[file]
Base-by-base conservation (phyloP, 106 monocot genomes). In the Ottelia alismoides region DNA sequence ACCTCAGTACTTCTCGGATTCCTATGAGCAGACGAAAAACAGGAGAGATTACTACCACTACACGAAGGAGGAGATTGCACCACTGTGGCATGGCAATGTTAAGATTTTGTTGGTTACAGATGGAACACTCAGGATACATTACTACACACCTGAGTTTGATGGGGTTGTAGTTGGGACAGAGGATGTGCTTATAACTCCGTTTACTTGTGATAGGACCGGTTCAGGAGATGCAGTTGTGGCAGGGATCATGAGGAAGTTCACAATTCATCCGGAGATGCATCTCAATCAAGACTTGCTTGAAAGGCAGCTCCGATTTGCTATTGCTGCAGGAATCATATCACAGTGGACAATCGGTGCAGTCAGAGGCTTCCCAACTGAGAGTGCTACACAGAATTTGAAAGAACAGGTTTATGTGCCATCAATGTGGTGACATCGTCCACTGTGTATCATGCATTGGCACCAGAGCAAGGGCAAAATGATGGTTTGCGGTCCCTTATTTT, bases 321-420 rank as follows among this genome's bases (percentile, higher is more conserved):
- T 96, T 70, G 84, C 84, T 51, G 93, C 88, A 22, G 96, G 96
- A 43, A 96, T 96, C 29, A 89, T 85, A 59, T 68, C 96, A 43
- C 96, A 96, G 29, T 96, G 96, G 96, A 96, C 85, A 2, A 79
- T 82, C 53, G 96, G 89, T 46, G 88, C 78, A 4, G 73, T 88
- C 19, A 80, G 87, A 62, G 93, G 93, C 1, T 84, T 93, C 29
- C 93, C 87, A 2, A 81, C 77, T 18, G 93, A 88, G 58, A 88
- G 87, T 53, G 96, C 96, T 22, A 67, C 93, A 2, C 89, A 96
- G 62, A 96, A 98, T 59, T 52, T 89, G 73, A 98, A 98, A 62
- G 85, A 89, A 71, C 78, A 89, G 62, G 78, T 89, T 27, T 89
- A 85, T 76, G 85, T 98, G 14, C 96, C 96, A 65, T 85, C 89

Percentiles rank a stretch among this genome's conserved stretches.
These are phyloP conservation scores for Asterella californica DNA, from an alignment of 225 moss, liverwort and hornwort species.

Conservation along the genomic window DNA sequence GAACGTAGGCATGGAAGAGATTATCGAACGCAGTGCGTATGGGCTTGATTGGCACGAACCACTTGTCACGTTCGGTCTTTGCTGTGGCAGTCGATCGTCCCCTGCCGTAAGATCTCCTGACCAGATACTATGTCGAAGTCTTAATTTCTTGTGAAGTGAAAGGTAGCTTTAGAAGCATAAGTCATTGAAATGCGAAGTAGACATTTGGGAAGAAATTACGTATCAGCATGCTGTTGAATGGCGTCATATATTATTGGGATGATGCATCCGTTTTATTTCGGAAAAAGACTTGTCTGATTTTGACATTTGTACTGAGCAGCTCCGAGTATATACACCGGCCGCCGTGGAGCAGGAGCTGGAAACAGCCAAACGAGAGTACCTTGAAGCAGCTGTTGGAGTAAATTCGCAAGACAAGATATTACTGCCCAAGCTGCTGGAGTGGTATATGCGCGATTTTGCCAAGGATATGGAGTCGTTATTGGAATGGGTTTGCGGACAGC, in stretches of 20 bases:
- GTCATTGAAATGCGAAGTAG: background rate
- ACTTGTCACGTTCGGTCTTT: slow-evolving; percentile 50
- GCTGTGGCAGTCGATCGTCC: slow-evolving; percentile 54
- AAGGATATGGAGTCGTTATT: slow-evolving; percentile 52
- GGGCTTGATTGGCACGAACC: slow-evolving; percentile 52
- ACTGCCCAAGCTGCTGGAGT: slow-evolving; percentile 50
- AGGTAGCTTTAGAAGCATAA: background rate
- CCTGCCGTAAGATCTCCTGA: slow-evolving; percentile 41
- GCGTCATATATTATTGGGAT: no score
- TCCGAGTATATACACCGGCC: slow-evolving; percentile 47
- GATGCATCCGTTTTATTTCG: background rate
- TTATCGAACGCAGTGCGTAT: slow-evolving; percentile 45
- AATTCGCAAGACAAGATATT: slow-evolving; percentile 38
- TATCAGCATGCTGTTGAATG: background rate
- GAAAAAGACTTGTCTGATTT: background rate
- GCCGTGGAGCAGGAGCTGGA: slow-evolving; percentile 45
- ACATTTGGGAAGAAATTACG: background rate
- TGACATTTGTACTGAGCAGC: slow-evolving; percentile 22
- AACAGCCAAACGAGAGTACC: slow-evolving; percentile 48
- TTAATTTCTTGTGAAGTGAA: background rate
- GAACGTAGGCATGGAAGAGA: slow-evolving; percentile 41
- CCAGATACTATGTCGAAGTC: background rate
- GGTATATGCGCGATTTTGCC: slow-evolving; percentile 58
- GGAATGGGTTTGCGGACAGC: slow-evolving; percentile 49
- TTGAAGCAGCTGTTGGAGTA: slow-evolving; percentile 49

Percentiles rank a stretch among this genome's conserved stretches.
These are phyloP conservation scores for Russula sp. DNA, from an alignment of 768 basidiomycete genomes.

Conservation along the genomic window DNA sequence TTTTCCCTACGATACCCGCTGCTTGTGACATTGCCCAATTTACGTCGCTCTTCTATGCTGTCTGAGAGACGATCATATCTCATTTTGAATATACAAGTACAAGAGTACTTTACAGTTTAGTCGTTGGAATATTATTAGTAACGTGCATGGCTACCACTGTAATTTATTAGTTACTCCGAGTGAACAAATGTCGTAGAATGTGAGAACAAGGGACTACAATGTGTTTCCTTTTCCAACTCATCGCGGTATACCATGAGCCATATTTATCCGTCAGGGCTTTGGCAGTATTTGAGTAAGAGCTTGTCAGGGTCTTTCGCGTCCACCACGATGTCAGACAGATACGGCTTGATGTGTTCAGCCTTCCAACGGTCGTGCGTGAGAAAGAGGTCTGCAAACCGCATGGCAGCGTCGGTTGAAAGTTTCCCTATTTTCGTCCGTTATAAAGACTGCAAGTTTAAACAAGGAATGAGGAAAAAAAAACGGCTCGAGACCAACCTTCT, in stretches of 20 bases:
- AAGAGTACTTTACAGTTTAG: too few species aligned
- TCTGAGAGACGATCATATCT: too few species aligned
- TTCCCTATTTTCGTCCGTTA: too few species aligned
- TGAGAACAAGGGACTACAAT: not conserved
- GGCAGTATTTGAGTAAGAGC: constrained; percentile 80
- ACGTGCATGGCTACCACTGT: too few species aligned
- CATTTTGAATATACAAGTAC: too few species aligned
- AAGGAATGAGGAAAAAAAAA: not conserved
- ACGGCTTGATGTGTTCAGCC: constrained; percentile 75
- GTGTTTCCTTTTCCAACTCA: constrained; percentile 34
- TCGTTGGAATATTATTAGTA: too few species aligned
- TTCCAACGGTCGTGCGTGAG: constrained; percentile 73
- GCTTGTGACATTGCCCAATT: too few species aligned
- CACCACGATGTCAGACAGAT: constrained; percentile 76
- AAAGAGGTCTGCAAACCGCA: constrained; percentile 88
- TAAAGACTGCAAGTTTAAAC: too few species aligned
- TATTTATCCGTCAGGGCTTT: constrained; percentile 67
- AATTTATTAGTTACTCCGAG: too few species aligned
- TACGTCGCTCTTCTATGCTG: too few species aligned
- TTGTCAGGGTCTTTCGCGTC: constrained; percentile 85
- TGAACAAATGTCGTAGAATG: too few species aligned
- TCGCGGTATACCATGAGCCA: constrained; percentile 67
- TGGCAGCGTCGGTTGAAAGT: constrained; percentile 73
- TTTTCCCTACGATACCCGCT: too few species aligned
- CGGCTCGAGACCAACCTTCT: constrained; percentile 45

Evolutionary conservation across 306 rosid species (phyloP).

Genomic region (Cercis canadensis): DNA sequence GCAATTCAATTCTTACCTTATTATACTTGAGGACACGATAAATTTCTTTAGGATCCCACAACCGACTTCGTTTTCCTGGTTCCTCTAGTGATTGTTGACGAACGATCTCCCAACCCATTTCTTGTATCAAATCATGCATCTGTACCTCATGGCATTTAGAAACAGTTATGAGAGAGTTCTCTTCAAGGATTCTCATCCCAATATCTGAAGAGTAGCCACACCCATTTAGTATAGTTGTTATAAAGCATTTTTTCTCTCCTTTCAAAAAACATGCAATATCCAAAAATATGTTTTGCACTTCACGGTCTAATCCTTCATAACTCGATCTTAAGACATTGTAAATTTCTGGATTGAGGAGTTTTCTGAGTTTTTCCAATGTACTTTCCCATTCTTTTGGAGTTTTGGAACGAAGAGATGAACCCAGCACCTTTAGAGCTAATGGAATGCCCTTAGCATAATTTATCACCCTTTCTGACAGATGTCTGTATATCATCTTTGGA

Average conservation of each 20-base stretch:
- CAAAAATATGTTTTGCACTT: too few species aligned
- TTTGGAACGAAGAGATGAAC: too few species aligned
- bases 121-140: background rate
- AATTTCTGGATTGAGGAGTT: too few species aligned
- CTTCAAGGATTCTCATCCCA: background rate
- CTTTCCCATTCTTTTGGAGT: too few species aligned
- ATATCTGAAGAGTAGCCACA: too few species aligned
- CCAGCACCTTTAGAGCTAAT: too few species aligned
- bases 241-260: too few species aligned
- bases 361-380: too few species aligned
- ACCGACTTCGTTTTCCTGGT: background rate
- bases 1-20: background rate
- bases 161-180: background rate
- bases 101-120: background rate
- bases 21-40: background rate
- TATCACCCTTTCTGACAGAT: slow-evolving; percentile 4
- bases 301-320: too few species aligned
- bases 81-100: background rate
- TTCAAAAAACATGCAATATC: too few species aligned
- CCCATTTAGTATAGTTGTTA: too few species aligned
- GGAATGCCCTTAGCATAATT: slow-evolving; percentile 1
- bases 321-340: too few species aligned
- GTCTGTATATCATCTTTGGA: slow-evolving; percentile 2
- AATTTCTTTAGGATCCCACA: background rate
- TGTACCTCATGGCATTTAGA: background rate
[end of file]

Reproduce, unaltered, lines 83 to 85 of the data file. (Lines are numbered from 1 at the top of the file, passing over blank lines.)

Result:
- bases 161-180: background rate
- bases 101-120: background rate
- bases 21-40: background rate